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Small Cap Value Report (27 Oct 2016) – DEB, RIC, ALU

Thursday, October 27, 2016 6:57
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(Before It's News)

Good morning!

An earlier, and shorter report today, as I have to dash to an investor lunch.


Debenhams (LON:DEB)

Share price: 55.6p (up 3.5% today)
No. shares: 1,227.8m
Market cap: £682.7m

Full year results – for the 53 weeks to 3 Sep 2016 – note the extra week, which is necessary every few years to maintain a roughly similar year end date, for companies which use weekly, instead of monthly accounting.

In my experience, monthly accounting is better, as it evens out management accounts throughout the year, making monthly prior year comparisons more meaningful. However weekly accounting is easier to do, but results in horrible 4 amp; 5 week mismatches when you try to compare each month the prior year equivalent.

Overall today’s figures from Debenhams look alright to me, given the strong headwinds which bricks amp; mortar retailers are experiencing – from online-only competition, rising costs (especially from Living Wage), other cost increases, and of course now all the problems coming through from weaker sterling.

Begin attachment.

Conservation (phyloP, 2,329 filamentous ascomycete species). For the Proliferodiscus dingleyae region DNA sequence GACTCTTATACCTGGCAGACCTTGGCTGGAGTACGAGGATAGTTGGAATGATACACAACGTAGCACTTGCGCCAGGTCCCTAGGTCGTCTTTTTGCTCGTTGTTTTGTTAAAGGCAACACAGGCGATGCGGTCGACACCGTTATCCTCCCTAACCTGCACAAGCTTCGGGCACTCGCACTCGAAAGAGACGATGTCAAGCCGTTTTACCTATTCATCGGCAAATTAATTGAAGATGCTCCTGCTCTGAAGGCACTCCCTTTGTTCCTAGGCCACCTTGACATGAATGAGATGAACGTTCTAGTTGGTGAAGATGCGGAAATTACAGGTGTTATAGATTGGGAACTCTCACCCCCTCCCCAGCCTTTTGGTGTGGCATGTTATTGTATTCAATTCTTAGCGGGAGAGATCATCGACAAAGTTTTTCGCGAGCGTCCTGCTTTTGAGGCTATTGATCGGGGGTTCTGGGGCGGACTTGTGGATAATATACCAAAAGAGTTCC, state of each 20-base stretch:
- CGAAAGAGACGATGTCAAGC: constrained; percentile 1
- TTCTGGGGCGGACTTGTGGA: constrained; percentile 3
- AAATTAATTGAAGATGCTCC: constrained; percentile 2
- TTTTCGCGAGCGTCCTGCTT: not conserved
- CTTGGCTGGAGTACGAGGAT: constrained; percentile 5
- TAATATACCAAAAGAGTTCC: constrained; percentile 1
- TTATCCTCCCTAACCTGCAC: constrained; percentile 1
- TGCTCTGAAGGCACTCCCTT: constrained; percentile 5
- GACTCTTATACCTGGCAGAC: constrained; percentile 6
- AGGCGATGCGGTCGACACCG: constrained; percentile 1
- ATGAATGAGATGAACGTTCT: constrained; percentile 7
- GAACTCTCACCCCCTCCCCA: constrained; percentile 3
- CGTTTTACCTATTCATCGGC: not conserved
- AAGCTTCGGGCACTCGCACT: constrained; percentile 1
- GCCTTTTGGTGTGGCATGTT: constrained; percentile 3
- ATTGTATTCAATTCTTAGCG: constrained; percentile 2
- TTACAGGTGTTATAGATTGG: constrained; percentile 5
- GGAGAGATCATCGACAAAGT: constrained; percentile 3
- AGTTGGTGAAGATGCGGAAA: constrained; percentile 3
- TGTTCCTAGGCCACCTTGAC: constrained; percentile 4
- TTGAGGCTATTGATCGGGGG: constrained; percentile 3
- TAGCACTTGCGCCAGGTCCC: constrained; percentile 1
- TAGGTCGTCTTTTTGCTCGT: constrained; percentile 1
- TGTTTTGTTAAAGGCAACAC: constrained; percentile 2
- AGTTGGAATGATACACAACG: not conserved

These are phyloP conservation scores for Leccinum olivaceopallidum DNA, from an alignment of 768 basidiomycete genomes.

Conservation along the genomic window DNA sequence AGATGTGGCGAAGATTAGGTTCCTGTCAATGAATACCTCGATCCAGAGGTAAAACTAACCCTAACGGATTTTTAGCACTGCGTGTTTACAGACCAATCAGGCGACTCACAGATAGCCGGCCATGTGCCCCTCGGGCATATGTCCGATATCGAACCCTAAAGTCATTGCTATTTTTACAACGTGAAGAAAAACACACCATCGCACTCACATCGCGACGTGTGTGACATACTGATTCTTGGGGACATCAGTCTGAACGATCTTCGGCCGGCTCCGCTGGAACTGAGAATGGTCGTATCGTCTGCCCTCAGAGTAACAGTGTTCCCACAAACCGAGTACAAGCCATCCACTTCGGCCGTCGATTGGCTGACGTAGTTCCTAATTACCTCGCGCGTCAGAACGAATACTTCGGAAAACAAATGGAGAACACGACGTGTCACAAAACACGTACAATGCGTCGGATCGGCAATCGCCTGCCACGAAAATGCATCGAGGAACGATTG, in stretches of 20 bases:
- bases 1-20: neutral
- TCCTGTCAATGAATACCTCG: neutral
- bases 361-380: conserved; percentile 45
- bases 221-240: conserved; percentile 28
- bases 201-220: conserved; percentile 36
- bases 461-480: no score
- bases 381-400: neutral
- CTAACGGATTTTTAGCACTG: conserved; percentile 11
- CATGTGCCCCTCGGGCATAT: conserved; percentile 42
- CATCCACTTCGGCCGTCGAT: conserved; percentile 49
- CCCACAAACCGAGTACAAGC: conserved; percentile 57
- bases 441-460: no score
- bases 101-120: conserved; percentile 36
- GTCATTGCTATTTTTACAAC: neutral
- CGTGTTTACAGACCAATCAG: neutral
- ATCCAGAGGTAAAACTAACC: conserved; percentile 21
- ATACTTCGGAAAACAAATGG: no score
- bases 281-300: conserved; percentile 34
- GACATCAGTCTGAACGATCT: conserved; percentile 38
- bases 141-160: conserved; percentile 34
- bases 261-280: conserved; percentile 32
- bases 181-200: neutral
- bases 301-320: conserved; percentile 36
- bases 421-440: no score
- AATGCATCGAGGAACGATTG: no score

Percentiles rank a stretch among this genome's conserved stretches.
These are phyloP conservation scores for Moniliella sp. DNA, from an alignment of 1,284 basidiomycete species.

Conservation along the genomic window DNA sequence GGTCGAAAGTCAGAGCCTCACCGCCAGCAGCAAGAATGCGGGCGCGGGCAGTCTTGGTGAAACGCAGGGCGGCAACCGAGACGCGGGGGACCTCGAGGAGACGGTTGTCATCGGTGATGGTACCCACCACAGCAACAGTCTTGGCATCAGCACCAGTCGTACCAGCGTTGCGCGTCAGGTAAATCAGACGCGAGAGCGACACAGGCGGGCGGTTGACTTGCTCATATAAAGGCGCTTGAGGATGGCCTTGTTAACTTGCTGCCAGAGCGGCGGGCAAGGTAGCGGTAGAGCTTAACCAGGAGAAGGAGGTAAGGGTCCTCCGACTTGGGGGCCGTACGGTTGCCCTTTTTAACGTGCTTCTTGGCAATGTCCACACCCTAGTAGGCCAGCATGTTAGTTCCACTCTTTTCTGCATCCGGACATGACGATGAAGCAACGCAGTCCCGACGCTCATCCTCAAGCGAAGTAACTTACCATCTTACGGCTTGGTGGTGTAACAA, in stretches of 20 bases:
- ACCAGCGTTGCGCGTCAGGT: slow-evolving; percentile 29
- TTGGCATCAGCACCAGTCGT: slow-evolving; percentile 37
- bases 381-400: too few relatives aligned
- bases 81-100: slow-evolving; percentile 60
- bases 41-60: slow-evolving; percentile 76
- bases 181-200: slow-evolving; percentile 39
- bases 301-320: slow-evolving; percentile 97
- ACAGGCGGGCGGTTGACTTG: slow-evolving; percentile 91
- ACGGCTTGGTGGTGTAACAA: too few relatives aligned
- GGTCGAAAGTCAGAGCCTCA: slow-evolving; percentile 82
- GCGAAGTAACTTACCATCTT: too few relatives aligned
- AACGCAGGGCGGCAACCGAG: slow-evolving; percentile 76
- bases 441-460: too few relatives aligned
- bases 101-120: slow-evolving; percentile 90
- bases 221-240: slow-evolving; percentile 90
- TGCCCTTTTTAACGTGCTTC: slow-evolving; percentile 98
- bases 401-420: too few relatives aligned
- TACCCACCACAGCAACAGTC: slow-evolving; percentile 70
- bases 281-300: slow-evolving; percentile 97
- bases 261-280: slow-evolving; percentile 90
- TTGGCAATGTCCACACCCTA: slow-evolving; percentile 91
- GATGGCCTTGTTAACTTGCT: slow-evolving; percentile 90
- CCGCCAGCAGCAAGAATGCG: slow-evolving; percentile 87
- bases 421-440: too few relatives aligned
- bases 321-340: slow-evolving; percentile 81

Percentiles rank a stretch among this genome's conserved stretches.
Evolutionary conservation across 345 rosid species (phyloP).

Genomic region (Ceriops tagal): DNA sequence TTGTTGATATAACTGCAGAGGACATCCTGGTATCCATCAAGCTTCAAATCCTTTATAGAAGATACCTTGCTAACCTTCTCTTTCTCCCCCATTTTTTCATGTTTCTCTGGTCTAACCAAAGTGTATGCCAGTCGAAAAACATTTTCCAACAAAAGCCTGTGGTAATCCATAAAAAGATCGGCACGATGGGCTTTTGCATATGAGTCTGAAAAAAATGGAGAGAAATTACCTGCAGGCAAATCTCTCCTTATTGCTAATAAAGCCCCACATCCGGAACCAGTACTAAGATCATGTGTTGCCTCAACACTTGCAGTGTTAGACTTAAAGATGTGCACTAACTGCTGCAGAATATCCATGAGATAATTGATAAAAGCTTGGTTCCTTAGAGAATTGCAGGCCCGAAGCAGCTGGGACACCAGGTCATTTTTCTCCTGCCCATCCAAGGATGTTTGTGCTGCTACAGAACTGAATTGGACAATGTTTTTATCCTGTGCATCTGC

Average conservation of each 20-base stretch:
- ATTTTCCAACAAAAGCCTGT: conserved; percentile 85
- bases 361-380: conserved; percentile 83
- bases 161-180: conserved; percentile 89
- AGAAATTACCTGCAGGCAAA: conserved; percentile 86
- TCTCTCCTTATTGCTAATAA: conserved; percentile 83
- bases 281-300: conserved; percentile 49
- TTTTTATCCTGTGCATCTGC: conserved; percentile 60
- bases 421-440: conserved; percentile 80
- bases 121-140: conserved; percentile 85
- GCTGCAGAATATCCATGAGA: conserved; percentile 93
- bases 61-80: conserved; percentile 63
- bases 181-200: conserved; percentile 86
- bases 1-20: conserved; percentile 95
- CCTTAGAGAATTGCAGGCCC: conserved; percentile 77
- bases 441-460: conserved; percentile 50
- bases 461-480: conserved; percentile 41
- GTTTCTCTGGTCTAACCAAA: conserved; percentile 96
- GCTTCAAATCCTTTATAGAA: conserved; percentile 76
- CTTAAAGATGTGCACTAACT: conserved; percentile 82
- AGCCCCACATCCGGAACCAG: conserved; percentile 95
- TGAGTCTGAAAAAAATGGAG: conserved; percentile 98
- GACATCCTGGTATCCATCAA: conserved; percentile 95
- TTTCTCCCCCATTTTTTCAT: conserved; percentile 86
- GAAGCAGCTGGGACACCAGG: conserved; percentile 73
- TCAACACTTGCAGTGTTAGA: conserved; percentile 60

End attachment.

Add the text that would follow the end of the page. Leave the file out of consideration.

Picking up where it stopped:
Mind you, Debenhams should benefit from the recent demise of BHS, and I note that it is introducing lighting departments into 30 stores, to grab some of that business. It’s a pity that BHS went bust, but it was a tired old format. Green managed to breath fresh life into it for a few years (boosting profits substantially in his first few years of ownership), but its demise was inevitable in my view – especially after the 2008 financial crisis, which resulted in its pension scheme liabilities soaring, due to interest rates being lowered so much.

It’s bizarre the way the facts re BHS have been twisted by the media amp; politicians after the event, in order to create a pantomime villain in the shape of Philip Green. When actually if he hadn’t been involved, BHS would have almost certainly gone bust years earlier.